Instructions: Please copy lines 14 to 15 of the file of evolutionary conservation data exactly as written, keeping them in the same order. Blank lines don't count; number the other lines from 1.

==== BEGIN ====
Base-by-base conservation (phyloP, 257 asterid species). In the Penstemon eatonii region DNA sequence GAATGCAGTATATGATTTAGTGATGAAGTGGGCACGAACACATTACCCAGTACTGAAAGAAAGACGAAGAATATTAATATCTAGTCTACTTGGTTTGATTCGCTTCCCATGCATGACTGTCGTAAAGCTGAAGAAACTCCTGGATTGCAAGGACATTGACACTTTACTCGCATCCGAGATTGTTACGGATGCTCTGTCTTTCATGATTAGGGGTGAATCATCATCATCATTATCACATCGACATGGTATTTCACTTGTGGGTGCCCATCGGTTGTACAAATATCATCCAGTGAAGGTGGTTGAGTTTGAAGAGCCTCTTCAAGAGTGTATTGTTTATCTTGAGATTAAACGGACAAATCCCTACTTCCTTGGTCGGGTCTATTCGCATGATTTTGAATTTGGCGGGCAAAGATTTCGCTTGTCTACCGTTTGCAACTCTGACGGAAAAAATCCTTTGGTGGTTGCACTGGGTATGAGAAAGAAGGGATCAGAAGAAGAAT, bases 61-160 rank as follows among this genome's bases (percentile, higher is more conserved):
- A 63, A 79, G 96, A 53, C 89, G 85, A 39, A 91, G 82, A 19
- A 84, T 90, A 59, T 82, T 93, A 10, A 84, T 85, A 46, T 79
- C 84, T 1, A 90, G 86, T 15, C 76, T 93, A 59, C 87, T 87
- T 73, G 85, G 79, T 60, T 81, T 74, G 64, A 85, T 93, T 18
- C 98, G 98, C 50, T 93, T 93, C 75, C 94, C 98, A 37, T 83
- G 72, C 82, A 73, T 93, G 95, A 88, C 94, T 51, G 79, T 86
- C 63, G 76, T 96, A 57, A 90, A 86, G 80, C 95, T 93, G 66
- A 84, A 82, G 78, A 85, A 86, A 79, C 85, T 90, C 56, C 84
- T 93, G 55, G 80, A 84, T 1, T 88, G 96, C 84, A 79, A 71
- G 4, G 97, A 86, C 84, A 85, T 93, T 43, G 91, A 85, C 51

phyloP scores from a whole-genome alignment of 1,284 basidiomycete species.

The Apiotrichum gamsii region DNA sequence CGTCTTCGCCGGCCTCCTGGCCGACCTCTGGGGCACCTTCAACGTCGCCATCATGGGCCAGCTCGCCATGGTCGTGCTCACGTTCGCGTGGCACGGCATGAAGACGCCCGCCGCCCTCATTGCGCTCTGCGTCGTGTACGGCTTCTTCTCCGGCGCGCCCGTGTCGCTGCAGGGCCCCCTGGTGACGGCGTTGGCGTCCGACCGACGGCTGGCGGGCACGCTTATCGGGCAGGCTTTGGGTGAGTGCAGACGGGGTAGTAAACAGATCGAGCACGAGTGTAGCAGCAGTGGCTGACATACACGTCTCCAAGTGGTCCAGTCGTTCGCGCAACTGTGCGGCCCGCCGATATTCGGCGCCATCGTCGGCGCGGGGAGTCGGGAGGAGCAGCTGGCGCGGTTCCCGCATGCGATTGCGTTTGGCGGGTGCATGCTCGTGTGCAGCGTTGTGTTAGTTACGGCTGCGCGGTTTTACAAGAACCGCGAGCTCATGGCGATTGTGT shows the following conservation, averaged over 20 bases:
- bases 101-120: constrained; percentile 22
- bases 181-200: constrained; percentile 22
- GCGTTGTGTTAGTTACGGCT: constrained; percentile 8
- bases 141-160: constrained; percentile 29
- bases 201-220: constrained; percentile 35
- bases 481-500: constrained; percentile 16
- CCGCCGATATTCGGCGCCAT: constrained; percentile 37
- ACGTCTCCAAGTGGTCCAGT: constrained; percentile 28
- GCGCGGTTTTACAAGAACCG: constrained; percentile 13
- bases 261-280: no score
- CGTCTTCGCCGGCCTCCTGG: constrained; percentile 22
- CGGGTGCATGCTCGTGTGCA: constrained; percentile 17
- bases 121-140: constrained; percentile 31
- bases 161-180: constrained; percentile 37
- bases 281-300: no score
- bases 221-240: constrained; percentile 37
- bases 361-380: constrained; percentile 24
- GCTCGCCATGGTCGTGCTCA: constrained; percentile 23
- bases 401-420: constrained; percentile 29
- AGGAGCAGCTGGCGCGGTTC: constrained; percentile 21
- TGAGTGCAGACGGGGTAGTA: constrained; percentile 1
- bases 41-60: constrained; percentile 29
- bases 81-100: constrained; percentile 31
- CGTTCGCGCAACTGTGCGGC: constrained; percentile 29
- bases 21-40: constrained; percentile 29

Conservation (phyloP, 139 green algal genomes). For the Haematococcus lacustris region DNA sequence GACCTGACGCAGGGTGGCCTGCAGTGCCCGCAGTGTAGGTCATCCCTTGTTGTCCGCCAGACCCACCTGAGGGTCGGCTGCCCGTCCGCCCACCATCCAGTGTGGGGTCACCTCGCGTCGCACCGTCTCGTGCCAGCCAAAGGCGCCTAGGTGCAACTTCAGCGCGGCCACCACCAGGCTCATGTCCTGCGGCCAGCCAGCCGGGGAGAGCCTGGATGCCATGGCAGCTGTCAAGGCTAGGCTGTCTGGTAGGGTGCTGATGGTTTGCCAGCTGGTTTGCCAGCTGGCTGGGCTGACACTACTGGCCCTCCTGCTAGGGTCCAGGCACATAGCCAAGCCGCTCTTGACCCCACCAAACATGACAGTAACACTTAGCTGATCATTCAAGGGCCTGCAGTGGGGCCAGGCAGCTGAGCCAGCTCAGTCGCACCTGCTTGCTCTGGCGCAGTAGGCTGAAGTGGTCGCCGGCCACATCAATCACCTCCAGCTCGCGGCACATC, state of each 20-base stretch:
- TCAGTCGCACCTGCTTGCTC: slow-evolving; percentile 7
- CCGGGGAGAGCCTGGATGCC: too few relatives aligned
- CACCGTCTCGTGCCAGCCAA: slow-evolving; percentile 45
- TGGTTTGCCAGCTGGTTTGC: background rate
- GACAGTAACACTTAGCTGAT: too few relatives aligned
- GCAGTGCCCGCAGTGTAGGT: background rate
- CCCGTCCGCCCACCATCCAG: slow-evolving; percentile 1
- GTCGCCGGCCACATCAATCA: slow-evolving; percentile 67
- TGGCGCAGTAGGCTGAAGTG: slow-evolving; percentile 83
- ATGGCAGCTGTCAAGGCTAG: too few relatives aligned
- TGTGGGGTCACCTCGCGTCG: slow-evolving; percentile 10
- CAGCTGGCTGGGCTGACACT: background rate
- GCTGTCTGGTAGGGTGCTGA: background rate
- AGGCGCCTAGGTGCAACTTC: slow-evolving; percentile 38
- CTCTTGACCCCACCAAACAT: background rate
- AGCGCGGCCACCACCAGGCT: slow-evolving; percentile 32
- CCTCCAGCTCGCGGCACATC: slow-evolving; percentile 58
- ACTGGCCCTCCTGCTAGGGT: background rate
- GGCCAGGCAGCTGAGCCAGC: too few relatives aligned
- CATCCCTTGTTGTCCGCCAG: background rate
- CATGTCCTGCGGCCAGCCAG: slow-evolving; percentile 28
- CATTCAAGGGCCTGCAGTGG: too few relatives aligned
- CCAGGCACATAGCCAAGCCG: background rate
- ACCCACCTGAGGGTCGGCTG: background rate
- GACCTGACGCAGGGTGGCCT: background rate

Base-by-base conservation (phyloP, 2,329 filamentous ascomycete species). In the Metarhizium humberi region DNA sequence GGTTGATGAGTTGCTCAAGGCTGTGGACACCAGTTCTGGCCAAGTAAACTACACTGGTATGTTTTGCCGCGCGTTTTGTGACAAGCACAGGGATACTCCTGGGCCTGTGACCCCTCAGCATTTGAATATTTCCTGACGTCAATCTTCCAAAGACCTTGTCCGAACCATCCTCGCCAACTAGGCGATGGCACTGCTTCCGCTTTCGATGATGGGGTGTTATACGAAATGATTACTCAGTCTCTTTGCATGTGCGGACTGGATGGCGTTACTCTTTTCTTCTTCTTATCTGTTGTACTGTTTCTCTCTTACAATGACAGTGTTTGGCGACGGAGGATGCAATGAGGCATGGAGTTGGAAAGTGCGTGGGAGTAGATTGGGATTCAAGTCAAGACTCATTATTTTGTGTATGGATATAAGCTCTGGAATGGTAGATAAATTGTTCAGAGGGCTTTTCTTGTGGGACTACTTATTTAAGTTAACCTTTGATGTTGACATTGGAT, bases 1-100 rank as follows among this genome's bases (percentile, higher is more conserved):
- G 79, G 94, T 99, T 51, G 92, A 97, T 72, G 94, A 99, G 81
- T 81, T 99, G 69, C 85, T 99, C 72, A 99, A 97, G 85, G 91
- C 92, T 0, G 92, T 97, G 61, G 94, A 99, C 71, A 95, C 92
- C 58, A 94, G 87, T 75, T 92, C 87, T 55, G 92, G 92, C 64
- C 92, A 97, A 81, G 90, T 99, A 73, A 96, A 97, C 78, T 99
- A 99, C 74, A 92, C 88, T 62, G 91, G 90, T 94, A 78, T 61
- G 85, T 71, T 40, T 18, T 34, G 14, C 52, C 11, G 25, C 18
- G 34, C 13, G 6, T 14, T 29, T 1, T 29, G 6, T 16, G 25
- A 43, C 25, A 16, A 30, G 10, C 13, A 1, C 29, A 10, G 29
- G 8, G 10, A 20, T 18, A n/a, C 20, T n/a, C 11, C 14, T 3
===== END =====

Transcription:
- bases 101-120: constrained; percentile 22
- bases 181-200: constrained; percentile 22